The lower than expected results come as companies face a range of higher costs including increases in resin prices, higher wages and a stronger currency in China and higher product-testing costs.
The company’s profit rose slightly by one per cent to $238.1 million, or 66 cents per share, up from $236.8 million, or 61 cents per share, in 2007. The Thomson Financial consensus analyst forecast for the period was 71 cents per share.
Sales rose six per cent to $1.95 billion from $1.8 billion, missing analysts’ expectations of $1.96 billion. The benefit of a weaker dollar helped results by two percentage points.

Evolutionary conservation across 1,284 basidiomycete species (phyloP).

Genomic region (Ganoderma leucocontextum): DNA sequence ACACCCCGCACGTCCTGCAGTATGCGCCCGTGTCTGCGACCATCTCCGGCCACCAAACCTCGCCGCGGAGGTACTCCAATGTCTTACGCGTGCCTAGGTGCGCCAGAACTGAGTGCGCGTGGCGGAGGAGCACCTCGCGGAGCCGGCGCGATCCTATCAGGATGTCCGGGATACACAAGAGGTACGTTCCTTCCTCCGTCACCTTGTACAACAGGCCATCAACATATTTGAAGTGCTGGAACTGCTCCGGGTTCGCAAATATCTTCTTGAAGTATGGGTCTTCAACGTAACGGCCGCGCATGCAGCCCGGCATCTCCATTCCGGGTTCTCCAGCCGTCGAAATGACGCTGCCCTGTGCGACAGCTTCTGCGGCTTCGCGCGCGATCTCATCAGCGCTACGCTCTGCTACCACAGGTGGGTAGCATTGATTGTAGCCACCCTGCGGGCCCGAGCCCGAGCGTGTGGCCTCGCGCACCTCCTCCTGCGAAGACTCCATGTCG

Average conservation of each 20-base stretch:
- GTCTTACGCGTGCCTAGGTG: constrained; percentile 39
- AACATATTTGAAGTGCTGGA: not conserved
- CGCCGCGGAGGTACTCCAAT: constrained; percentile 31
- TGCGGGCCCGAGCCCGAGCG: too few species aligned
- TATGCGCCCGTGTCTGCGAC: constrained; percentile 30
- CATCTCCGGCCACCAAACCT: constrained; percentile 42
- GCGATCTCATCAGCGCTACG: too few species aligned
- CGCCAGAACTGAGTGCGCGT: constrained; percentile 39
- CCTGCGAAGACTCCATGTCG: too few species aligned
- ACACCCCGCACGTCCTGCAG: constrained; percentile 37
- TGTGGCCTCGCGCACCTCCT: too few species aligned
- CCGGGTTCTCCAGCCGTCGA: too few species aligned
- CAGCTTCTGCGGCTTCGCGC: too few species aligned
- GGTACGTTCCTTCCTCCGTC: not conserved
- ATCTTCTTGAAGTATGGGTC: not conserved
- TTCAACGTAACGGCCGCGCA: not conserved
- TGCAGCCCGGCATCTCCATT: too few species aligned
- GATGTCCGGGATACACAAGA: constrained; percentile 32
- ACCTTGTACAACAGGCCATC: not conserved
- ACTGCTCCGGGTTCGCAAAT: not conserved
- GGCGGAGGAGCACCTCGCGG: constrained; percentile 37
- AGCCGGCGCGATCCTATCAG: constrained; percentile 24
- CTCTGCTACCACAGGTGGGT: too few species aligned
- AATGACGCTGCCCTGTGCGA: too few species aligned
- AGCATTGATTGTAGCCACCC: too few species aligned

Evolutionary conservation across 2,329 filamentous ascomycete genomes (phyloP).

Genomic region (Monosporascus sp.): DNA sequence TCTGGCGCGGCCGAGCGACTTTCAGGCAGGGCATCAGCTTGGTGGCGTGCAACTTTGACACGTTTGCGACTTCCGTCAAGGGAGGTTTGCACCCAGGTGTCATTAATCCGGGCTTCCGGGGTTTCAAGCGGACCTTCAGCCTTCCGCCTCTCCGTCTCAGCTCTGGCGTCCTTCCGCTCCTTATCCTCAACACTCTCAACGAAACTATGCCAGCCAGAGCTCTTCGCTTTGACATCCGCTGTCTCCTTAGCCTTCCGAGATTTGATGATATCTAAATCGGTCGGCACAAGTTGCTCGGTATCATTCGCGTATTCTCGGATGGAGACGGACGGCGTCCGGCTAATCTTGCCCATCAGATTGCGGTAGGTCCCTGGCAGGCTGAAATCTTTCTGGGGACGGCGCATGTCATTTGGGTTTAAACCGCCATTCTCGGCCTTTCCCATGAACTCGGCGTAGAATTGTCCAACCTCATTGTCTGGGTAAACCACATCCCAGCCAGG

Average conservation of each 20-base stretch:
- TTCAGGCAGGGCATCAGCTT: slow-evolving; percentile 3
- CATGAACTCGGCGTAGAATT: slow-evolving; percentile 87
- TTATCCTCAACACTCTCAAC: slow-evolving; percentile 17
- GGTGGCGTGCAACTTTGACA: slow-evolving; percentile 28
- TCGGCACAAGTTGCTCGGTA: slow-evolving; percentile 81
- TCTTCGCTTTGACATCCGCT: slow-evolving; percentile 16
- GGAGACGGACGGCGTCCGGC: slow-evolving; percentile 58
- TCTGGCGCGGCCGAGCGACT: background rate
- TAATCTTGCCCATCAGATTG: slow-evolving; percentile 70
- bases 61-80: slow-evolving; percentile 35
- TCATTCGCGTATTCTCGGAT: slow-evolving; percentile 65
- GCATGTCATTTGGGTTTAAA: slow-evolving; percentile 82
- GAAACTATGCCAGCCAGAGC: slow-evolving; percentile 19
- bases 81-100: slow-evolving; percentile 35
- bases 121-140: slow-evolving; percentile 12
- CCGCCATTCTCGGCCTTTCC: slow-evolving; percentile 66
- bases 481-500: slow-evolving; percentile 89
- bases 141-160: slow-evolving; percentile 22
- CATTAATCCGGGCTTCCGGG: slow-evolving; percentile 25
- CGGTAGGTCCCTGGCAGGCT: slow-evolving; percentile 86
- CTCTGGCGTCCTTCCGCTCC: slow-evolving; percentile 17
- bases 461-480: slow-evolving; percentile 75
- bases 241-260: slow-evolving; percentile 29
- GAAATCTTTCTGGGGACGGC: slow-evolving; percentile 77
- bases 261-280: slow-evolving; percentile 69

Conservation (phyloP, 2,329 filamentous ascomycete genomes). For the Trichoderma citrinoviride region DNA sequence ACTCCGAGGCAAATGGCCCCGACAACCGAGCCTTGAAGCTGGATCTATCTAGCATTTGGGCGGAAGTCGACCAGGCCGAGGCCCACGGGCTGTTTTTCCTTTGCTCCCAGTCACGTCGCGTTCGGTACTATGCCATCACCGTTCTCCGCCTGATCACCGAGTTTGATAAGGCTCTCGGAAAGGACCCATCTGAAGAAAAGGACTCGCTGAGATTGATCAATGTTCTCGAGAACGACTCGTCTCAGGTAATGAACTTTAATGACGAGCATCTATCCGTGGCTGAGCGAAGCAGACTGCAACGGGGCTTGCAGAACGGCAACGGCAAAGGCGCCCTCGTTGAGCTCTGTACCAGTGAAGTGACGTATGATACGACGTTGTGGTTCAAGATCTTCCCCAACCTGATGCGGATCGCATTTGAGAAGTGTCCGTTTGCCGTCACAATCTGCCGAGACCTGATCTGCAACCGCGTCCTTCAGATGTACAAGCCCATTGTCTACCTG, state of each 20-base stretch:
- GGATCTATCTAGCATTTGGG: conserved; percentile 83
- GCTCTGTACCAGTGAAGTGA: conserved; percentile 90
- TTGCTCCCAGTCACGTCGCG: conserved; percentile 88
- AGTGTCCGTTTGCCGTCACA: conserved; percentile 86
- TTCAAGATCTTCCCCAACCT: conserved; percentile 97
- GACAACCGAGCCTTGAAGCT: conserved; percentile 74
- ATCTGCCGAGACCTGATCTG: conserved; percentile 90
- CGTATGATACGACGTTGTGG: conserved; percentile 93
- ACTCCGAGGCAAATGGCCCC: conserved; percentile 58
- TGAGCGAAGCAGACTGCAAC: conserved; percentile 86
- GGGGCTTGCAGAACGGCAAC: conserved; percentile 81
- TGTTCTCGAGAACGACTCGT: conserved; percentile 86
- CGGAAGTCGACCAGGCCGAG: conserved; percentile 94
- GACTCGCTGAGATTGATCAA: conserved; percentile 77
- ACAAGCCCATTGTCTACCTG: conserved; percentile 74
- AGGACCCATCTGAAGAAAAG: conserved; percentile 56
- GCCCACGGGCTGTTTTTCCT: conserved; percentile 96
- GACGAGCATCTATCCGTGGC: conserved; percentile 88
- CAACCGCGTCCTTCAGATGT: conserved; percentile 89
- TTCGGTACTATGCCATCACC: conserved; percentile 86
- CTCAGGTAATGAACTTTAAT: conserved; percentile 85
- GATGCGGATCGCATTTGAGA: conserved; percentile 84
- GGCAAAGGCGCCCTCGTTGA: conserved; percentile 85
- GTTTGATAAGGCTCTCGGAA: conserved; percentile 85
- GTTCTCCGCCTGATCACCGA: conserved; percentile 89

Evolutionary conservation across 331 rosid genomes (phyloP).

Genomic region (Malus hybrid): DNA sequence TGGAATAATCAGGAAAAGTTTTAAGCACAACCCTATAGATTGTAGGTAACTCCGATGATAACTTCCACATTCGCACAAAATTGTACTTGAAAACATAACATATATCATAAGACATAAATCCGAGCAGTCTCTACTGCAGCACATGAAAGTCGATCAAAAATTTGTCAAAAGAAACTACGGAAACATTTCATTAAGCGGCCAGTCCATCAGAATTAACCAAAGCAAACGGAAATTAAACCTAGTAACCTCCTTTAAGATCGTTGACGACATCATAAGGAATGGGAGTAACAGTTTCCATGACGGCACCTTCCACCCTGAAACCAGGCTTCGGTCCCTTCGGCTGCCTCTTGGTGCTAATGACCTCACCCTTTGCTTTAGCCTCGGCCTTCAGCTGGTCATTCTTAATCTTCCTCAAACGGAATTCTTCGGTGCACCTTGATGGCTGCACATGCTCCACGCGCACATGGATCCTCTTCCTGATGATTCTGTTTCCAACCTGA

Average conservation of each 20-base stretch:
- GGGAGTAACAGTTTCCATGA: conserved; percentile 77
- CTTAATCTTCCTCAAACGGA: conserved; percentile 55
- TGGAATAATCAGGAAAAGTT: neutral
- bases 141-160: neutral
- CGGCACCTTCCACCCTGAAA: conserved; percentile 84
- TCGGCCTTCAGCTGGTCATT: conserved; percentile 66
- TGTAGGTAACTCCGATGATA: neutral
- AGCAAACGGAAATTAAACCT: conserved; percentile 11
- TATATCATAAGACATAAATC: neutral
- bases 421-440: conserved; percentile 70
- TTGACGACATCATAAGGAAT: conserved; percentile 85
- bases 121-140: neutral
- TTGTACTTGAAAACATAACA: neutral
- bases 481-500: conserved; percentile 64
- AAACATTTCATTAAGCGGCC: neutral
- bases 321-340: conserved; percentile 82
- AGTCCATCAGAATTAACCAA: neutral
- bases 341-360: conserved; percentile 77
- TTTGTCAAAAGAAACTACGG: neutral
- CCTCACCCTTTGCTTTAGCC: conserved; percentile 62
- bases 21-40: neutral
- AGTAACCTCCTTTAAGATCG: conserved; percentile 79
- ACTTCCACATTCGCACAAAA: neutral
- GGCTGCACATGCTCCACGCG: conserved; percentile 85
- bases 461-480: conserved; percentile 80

Shares fell by two per cent, or 29 cents, to $14.16, meaning that in total, the company has tumbled 27per cent so far this year.
Barbie sales fell by one per cent, but Fisher-Price brand sales rose four per cent and American Girl sales rose by a healthy 11 per cent, boosted by the Kit Kittredge film.
Expenses for advertising, promotions and other selling and administrative expenses all rose during Q3.
Bob Eckert, Mattel's chairman and chief executive, said: “There will be a Christmas and Mattel toys will be under the tree. That said, I appreciate that some families may have to make choices this year when it comes to buying toys for their children.”